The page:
Yedlin, now 23, acclimated to life in the Premier League before making a late season appearance with Tottenham to close the 2014-15 season.

[ MORE: Sunderland hires Moyes ]

The next year saw him force into Sam Allardyce‘s Sunderland lineup, transforming his defensive acumen in a way that few USMTN fans could deny during this summer’s Copa America Centenario (That pesky red card aside).

But not only is Tottenham in the UEFA Champions League, but Yedlin’s manager at Sunderland is gone. What does this mean for Yedlin? Let’s consider three primary options:

Sunderland still buys him — New manager David Moyes loves him a mobile fullback with offensive capabilities. Not that Yedlin is Leighton Baines, but a starting right back slot in the Premier League could still be in the cards.

Tottenham keeps him around — Mauricio Pochettino likes to rotate his defenders and will have a heavy schedule on his plate. Kieran Trippier was unable to unseat Kyle Walker last season, so the No. 2 chair could be open for Yedlin (although Trippier showed he’s on the level while at Burnley, leading the league in crosses during 2014-15).

Tottenham loans him out — Speedy right backs will be in demand at several spots, and Sunderland is just one destination where fans are clamoring for reinforcements. Lack of purchases is one big reason Steve Bruce just left Hull City, and clubs like that will be aiming for relatively proven players on loan.

Clichy, Delph rave about education under Pep at Man City

MANCHESTER, ENGLAND - JULY 08: Manchester City's manager Pep Guardiola poses for photographs outside the Etihad Stadium on July 8, 2016 in Manchester, England. (Photo by Barrington Coombs/Getty Images)
Photo by Barrington Coombs/Getty Images
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Fabian Delph means no offense to Martin O’Neill, Paul Lambert, and Manuel Pellegrini, but he’s never seen anything like the management of Man City boss Pep Guardiola.

“The first three weeks have been amazing. I’ve learned more than I have throughout my whole career,” he said to the BBC. “It is a big statement but it is the truth.”

[ MORE: Wenger open to big spending ]

He’s not alone in his praise for Guardiola, as defender Gael Clichy is thrilled at what’s transpiring in front of him at training.

From MCFC.com:

“That’s something new as before we were quite open and if you look at our games from last year we were conceding a lot of goals on the counter-attack because we were an offensive team and open. I guess he’s trying to make us as offensive as previous years but just as solid at the back.”

Later in the article, Clichy talked about his friendship with Delph (which really ties our post together). City’s site even used the term “bromance”. So they’ve got that going for them, which is nice.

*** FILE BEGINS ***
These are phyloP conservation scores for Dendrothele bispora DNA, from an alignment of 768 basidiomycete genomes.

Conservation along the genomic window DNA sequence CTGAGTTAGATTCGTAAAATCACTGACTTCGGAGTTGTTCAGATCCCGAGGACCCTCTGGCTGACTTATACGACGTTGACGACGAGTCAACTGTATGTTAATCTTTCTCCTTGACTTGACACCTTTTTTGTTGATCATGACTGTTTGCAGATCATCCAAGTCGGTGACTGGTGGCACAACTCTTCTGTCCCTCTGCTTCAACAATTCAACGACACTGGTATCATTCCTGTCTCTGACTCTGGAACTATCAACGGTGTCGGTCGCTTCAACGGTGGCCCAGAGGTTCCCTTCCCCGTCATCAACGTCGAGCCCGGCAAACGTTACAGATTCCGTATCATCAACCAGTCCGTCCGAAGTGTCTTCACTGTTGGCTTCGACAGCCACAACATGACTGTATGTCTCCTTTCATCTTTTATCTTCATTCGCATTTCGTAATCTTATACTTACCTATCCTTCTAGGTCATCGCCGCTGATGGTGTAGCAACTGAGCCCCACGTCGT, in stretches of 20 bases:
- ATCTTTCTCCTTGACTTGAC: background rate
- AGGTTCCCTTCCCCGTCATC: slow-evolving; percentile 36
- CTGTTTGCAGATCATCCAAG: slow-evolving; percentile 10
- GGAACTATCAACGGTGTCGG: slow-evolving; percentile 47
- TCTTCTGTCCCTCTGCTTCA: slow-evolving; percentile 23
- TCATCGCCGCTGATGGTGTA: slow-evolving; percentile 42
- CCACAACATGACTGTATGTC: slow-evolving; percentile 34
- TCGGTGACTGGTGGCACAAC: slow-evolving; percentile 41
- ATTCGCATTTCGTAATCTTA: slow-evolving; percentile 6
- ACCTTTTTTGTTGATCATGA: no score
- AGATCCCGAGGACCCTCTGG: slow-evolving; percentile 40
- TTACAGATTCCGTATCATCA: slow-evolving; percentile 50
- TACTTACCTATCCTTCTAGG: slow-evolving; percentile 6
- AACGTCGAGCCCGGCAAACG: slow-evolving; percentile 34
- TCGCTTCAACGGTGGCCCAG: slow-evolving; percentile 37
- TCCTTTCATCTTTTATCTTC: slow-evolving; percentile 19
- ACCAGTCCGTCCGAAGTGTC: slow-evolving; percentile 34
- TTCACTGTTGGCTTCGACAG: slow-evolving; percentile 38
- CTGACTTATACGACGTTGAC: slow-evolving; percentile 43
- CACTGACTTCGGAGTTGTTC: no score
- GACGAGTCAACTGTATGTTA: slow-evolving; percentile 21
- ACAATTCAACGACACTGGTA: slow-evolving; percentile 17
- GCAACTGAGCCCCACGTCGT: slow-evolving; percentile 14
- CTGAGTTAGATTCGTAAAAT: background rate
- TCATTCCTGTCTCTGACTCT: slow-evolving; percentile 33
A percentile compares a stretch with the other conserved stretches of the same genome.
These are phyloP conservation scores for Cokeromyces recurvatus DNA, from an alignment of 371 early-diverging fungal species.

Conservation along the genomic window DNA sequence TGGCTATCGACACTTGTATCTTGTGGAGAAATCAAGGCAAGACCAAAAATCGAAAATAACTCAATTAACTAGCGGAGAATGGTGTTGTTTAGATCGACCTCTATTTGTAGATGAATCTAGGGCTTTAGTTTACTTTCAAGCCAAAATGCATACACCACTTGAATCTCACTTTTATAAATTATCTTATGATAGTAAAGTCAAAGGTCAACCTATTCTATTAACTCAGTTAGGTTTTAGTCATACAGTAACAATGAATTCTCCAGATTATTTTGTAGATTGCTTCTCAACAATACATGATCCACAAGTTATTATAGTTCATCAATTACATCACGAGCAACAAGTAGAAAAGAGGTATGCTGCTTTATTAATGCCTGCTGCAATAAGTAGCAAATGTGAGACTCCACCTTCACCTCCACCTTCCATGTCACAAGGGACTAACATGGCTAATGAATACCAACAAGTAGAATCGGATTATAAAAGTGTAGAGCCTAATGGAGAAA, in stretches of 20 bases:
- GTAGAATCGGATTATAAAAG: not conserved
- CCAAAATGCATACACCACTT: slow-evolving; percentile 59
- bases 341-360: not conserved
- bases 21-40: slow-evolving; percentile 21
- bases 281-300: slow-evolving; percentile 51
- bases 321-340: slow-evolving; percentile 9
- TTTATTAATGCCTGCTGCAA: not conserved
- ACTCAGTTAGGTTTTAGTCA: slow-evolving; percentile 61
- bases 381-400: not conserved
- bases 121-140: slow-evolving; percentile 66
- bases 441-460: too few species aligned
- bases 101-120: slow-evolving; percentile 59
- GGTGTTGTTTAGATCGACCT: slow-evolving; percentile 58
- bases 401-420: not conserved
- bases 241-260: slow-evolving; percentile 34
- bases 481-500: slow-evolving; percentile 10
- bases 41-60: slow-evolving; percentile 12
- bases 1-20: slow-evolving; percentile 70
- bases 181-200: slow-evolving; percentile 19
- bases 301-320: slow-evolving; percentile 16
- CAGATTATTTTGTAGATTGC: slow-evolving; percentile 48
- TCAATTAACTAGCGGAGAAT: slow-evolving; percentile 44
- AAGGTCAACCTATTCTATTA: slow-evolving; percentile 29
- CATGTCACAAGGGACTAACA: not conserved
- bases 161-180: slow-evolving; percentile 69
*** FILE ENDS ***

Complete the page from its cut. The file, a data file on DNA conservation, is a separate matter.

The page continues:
Arsenal’s Wenger: “We will spend big” on the right players

PARIS, FRANCE - JULY 10:  Arsenal manager Arsene Wenger who is working for French TV prior to the UEFA EURO 2016 Final match between Portugal and France at Stade de France on July 10, 2016 in Paris, France.  (Photo by Lars Baron/Getty Images)
Photo by Lars Baron/Getty Images
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While Manchester United and Liverpool have been the clubs grabbing headlines with transfers this summer, Arsene Wenger would like to remind you that:

A) There’s plenty of time left in the window.

B) Arsenal has a lot of money.

C) They did sign Granit Xhaka for big dollars.

[ RUMOR ROUNDUP: Mahrez to Arsenal ]

The Premier League’s longest-tenured manager opened up about the Gunners’ plans to keep looking for the right targets, and said the club is still “very active” and working with a month-and-a-half to go in the window.

From Arsenal.com:

“We are very active and if we find the right candidates, we will spend the big money. We have already spent big and, until now, nobody has made a bigger transfer than we have in the country.

He was also asked about Mauro Icardi, Arda Turan, and Alexandre Lacazette:

“I wouldn’t like to come out on names because if you don’t get them afterwards, people ask why. We are active, very active every day and it’s not over. Today we are on July 22 and the transfer market finishes on August 31. You know that a lot happens in the last week, so it’s a long time to go, but we are active and we are working.”

Arsenal could use a star striker, or at least depth behind Olivier Giroud, and have added young English back Rob Holding to go with scooping up Xhaka.

Do you think Wenger will dig into the bank again this summer for a big signing? If so, who?